We were both so young.
It was in the country music capital of Tamworth. A department store appearance. I'm thinking the great Tamworth store Treloars but probably more likely Grace Bros.
The year was probably 1992.
James Blundell was a massive star. The young cattle hand from Queensland had achieved instant fame after winning the Star Maker talent quest in 1987.
He'd only turned to music after hurting his back as the result of being pummeled by a bull.
His album, This Road, released in 1992, would be the most successful of his career, including the hit duet with James Reyne, Way Out West.
And his matinee idol looks meant he had a massive female fanbase.
I was a very young reporter with The Northern Daily Leader in Tamworth sent down to the main street to interview Blundell. Nerves would have been a-jangling.
But what I remember most about that day was being splattered with cow poo.
A cattle truck had stopped at the lights outside the Leader office - at the top of a steep incline - sending slop slurping out of the truck as the photographer and I crossed the road. "Oh, well," I thought. "At least, I smelt country". No, I'm sure that's not what I was thinking. I would have been fretting like mad. But if Blundell minded the unusual aroma, he never let on.
Fast-forward 25 years, Blundell is still singing and I'm still reporting and here we are in another interview, this time on the phone ahead of his appearance with Lee Kernaghan at the Royal Theatre in Canberra this Friday, May 5.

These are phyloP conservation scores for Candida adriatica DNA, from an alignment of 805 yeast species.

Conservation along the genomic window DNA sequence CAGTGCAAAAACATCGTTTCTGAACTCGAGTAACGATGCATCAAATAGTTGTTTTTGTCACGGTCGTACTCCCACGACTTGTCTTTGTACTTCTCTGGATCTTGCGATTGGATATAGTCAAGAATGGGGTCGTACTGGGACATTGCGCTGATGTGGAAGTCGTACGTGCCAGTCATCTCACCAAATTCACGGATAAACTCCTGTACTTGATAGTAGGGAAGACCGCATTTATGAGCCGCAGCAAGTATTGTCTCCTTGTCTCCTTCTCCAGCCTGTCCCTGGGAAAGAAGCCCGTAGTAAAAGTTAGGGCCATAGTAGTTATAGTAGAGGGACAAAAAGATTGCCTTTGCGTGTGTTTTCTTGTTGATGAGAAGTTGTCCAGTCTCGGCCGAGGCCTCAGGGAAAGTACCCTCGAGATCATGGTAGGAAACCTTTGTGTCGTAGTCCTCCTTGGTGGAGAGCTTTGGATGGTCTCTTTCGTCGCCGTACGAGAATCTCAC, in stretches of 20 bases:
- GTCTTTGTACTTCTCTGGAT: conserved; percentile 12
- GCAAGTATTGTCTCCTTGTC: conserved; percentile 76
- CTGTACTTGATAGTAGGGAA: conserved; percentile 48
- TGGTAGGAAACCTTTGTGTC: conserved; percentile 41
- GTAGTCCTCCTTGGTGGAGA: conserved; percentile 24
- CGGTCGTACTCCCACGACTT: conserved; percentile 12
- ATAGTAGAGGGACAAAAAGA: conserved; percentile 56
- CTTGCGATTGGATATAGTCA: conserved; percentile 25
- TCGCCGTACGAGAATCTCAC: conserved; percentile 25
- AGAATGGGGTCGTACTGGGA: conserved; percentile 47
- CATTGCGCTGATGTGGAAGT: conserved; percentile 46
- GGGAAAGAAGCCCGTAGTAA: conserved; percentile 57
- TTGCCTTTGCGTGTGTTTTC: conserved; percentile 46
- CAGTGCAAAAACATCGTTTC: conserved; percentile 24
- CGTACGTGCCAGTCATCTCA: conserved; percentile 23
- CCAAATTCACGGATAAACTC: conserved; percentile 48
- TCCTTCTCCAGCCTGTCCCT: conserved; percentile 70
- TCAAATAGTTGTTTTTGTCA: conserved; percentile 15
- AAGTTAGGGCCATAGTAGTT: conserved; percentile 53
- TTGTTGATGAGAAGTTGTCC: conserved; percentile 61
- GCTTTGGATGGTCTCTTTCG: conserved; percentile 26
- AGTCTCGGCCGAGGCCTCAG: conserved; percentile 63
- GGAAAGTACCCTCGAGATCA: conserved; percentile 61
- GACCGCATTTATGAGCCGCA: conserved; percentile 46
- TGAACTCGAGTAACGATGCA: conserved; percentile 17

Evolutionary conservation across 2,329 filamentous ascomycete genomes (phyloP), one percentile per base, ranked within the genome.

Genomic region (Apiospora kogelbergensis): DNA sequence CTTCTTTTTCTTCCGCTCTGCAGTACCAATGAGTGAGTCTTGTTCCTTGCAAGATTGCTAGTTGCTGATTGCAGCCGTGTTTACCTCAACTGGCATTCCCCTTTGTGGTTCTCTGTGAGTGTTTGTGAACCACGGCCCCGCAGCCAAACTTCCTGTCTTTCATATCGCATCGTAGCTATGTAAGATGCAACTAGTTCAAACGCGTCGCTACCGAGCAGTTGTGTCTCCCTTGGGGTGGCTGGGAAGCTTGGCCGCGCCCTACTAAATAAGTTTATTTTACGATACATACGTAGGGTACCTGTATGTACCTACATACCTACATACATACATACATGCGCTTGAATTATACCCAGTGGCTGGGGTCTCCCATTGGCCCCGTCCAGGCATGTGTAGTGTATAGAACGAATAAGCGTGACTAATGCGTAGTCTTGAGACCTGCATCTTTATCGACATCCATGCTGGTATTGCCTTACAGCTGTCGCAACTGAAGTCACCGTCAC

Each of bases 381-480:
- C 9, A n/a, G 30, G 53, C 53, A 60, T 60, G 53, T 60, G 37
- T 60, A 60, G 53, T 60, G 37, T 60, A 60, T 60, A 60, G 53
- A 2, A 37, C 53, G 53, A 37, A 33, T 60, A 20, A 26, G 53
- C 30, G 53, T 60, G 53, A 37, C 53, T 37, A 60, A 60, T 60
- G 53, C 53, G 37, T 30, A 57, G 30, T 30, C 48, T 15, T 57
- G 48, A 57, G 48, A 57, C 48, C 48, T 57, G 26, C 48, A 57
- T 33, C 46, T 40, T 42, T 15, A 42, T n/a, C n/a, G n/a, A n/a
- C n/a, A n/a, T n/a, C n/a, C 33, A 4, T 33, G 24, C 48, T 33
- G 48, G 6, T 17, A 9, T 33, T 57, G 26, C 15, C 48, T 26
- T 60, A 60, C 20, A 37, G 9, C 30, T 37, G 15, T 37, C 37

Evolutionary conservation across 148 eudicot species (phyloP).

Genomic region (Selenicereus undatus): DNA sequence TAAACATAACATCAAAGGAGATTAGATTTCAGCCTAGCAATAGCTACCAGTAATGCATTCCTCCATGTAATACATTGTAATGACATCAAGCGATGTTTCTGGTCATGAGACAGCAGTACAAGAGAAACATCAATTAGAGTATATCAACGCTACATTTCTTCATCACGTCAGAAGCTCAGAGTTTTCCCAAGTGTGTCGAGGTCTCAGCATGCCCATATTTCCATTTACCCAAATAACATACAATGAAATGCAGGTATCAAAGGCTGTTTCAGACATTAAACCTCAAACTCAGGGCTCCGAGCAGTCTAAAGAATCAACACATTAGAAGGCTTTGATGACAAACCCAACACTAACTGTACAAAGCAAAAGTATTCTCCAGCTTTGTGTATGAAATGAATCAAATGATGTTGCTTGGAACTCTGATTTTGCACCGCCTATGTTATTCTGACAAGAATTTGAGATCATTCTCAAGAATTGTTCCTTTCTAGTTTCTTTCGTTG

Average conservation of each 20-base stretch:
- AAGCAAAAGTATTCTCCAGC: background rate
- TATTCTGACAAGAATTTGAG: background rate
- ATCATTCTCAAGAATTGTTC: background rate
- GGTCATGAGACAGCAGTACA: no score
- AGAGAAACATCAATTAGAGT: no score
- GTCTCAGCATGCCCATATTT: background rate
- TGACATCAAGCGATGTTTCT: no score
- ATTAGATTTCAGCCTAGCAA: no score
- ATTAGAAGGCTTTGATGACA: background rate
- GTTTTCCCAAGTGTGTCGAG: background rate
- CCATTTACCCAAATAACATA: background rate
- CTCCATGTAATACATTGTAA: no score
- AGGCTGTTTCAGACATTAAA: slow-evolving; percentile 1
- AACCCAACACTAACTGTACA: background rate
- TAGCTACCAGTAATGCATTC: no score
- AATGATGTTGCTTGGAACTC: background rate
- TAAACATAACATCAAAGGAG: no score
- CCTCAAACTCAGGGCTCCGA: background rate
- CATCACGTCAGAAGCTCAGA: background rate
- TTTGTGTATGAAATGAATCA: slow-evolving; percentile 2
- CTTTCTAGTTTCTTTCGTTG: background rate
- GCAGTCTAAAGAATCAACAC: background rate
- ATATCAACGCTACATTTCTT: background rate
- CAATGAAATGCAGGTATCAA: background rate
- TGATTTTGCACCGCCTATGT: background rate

This year marks the 25th anniversary of Kernaghan's launch into the country music stratosphere with the release of his iconic Boys from the Bush album and he is celebrating by taking his friends, including Blundell, on a tour of Australia.
(And, so, 1992 was actually a very important year for Australian country music. Blundell says three mainstays from that era - Kernaghan, Garth Porter and Colin Buchanan, have even written a song called Back in '92 which will be released soon.)
In any event, Blundell doesn't seem to remember that first meeting of ours (sob!) but why should he in a life that has been, if anything, very full? From country music star to bankrupt recluse to making headlines because of his relationships to standing as a Senate candidate for Katter's Australian Party back to performing on stage.
"We were both probably younger and slimmer and I had more hair," he says, with a laugh.
So enough of my self-indulgent reminiscing, how does Blundell process a career that now spans 30 years?
"Quite often it's very hard to get it into perspective because there has been so much that's happened," he said.
"I'd say 70 per cent of it has been absolutely, amazingly wonderful; 30 per cent of it absolutely, amazingly horrible.
"And I still can't believe it's three decades."
Now 52 and still living in country Queensland, Blundell has no doubts what he'd be doing now if that bull in Papua New Guinea hadn't got him and he hadn't entered Star Maker.
"I reckon the world would have been blissfully unaware of me and I would have been with cattle somewhere in northern Queensland," he said.
It must have been an incredible ride to get so much fame, so quickly, from such an otherwise quiet place.
"I had the accident and, as far as I was concerned, it was the end of life as I knew it," he said.
"I was on a fantastic wage at the age of 22 managing a cattle station in a wild part of the world and having a ball.
"I would have never have considered music as a profession except it was the only skill I had to create revenue for 12 months of my life.
"Everything was circumstantial. There was a gap in that sort of genre. I was befriended and championed by Ray Martin at a time when The Midday Show was the biggest conduit for music and entertainment in the country.
"My first tour was as a support act for The Delltones who were touring 35 weeks of the year and playing 90 per cent houses, so I effectively played to more people in that first year than I did in the next four or five.
"I'm very aware now that I was too naive to be frightened. I would never have had the courage to pursue the art as a choice of my own volition."
Performing is still a love. And he goes way back with Kernaghan.